What is Sober Curious All About?

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Therapists love to ask clients to be open and “curious” about themselves and situations in their lives. It is convenient, then, that there’s a new buzzword in the wellness world: Sober Curious.

What is “Sober Curious”?

Being sober curious means examining one’s alcohol use in order to answer an important question: What is my relationship with alcohol? Sober curiosity is not the same as abstaining from alcohol use in other contexts – during pregnancy or for religious reasons, for example. It is also different than being in active recovery from an alcohol use disorder or addiction. Sober curious folks are eager to challenge their current use patterns and discover how their life feels when they drink less.

Reasons to be Sober Curious

Whether it’s drinking less after a wake up call following an embarrassing moment, or a month-long challenge like Dry January, or cutting back for health reasons, many people are trying drinking less alcohol on for size.

#SoberNotSomber

The reasons people try it are varied, but the result is unanimous: sober curious people seem to be enjoying life more. As Jen Gilhoi, co-founder of the Zero Proof Collective, points out with her hashtag #sobernotsomber, sober does not equal boring. Another sober curious writer backs up this point by saying that drinking less “isn’t about sacrifice – the lucidity I’m able to bring to my important moments now intensifies their brightness and hue.” Having fun without the hangover? That’s enough to pique many people’s interests. What can follow in terms of health benefits makes a lot of people stick with it.

sober not somber

Cutting Back for Health and A Clearer Mind

Alcohol is a chemical that directly affects the brain. According to the National Institute on Alcoholism and Alcohol Abuse (NIAAA), “Alcohol makes it harder for the areas controlling balance, memory, speech, and judgment.” Alcohol also makes the brain process information more slowly, and so brain fog is a major component of a hangover. Emotions can feel closer to the surface and mood swings are also common as people withdraw from alcohol. Cutting back can lead to a clearer mind and better emotional control while drinking and in the day(s) after.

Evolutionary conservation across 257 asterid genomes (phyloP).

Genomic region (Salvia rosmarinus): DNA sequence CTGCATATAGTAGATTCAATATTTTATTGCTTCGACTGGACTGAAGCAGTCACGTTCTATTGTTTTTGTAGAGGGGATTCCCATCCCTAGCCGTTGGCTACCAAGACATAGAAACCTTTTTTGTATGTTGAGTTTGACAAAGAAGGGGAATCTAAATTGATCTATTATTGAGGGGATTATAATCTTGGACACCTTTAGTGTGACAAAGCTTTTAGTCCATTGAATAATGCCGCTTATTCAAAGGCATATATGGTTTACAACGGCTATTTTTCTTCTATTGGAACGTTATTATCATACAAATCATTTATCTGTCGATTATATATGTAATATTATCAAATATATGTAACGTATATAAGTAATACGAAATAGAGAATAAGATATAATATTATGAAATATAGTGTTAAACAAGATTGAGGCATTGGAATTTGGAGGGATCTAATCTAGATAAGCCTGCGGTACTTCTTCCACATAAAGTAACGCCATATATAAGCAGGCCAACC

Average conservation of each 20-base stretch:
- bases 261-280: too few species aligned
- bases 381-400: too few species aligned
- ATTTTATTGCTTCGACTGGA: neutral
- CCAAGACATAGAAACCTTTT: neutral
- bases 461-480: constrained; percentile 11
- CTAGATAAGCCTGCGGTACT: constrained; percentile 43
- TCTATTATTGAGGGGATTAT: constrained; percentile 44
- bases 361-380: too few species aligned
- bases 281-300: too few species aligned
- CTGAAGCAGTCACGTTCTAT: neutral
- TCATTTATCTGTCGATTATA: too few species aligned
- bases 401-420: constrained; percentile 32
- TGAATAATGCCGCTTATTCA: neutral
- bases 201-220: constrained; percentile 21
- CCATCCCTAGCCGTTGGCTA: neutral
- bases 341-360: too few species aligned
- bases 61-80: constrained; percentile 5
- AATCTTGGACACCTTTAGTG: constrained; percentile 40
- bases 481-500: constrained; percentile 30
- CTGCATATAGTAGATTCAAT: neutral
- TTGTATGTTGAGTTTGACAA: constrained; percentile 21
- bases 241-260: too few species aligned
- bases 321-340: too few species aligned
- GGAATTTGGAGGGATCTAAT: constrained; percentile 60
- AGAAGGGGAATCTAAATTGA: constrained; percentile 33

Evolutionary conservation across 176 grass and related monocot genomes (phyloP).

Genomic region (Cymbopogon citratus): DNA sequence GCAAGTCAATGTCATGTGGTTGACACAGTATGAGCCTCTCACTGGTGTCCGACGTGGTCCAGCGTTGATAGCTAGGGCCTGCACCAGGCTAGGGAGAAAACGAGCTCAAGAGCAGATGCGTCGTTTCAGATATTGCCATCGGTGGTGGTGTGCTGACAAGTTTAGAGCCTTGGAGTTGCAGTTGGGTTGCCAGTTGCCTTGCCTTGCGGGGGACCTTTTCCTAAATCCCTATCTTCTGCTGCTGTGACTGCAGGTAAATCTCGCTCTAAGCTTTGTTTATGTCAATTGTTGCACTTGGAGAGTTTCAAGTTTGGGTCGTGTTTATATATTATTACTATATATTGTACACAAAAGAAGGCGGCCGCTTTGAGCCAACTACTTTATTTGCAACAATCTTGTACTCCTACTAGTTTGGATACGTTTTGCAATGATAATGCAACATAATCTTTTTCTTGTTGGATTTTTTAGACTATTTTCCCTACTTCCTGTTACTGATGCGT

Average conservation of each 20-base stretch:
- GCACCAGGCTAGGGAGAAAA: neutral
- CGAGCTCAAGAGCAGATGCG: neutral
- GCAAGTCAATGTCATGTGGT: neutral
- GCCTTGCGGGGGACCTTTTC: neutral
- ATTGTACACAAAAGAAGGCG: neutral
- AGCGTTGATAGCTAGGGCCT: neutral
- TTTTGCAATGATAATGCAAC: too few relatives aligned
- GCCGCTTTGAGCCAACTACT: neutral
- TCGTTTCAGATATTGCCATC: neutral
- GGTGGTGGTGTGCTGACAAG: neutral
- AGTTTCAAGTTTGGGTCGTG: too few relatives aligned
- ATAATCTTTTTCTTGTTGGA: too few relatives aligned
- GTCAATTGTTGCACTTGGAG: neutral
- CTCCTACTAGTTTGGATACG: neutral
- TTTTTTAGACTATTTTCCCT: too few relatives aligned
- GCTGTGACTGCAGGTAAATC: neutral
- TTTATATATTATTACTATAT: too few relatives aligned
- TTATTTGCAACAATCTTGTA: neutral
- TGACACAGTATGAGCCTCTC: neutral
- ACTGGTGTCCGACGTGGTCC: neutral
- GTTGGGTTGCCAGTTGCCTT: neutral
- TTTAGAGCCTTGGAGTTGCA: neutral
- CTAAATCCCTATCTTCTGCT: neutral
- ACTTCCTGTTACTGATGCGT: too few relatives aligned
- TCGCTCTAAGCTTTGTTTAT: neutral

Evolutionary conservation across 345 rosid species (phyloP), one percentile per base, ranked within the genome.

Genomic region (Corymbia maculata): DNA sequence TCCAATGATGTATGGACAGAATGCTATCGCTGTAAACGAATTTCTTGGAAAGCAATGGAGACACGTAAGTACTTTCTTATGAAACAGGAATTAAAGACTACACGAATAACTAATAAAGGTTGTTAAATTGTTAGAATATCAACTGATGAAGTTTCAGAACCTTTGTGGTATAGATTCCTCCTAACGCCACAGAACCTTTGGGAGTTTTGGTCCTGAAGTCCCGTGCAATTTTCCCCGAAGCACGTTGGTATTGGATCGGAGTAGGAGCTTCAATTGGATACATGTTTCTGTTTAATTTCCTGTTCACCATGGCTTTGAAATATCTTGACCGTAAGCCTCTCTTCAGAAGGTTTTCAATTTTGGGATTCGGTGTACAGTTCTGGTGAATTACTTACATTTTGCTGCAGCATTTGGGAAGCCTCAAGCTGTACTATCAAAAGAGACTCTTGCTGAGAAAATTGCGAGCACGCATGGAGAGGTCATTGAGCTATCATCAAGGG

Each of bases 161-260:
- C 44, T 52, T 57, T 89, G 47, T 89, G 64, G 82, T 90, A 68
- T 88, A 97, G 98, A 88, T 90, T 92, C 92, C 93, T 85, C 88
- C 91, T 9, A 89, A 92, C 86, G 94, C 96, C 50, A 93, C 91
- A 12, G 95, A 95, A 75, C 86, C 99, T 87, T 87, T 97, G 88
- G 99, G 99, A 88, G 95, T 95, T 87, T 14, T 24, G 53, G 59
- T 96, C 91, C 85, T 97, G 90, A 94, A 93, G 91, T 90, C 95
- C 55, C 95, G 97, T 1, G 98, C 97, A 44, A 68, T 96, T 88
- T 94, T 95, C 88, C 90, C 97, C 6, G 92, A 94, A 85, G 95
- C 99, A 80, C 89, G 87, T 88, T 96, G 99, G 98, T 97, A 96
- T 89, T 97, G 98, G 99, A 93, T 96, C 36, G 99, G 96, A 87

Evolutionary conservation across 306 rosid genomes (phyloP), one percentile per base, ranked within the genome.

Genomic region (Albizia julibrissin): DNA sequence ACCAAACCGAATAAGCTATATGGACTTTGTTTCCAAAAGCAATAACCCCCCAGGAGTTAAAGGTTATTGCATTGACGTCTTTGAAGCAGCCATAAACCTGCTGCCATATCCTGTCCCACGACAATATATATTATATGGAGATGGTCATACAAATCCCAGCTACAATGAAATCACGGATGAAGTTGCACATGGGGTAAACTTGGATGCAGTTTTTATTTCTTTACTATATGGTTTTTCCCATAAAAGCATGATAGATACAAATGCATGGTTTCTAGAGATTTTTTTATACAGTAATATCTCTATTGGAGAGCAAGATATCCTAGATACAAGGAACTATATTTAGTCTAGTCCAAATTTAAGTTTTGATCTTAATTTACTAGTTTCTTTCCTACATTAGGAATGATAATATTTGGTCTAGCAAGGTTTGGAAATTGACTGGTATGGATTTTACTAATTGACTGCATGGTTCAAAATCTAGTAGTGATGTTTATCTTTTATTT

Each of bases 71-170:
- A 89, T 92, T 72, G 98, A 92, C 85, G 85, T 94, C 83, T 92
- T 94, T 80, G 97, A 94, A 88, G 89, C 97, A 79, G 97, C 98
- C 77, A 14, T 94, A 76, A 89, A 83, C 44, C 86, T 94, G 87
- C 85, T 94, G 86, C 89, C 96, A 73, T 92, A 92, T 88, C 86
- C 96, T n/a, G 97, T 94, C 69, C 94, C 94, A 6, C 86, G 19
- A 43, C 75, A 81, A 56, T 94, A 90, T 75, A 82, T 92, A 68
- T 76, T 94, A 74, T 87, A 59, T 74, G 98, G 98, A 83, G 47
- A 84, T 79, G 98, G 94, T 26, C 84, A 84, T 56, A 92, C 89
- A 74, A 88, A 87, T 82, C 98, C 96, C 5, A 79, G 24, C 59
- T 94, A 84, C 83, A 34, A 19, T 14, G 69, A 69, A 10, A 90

Drinking alcohol is also directly linked to higher incidents of physical health risks including all types of cancer. The National Cancer Institute states that alcohol is a known carcinogen, which can lead to cancer. “Even those who have no more than one drink per day and binge drinkers (those who consume 4 or more drinks for women and 5 or more drinks for men in one sitting) have a modestly increased risk of some cancers.”

The health benefits of sober curiosity do not require being totally dry. People who even just cut back on how much they drink experience improved sleep, energy, skin clarity, and confidence.

Social Norms are Changing While Sober Bars are Popping Up

In the United States, the trend is toward drinking less in all age groups. Forty percent of legal drinkers report drinking less frequently and in lower quantities than they did a year ago. So do college students.

This may be a response to the major increase in sober options popping up. There are more non-alcoholic options available to us than ever, and the “U.S. Sales of non-alcoholic beverages rose 33.2% in the past year, with $331 million in total sales.” Locally, you may notice an increase in alcohol-free options at liquor stores and in specialty NA bottle shops like Marigold. Additionally, we are seeing non-alcoholic or sober bars popping up all over, including Sans Bar, Awake, and Sober Sally’s.

Get Curious

Ready to take a closer look at your own drinking? Great! It can help to keep a journal of your sober curious journey. Try tracking your mood, sleep, and energy levels while you change your drinking behaviors. If you’re already working with a therapist, they can help you explore how it feels to make a change. Again, this is all about exploring your relationship with alcohol and why you choose to drink – or not.

Blog written by Sentier therapist, Sarah Souder-Johnson, MEd, LPCC

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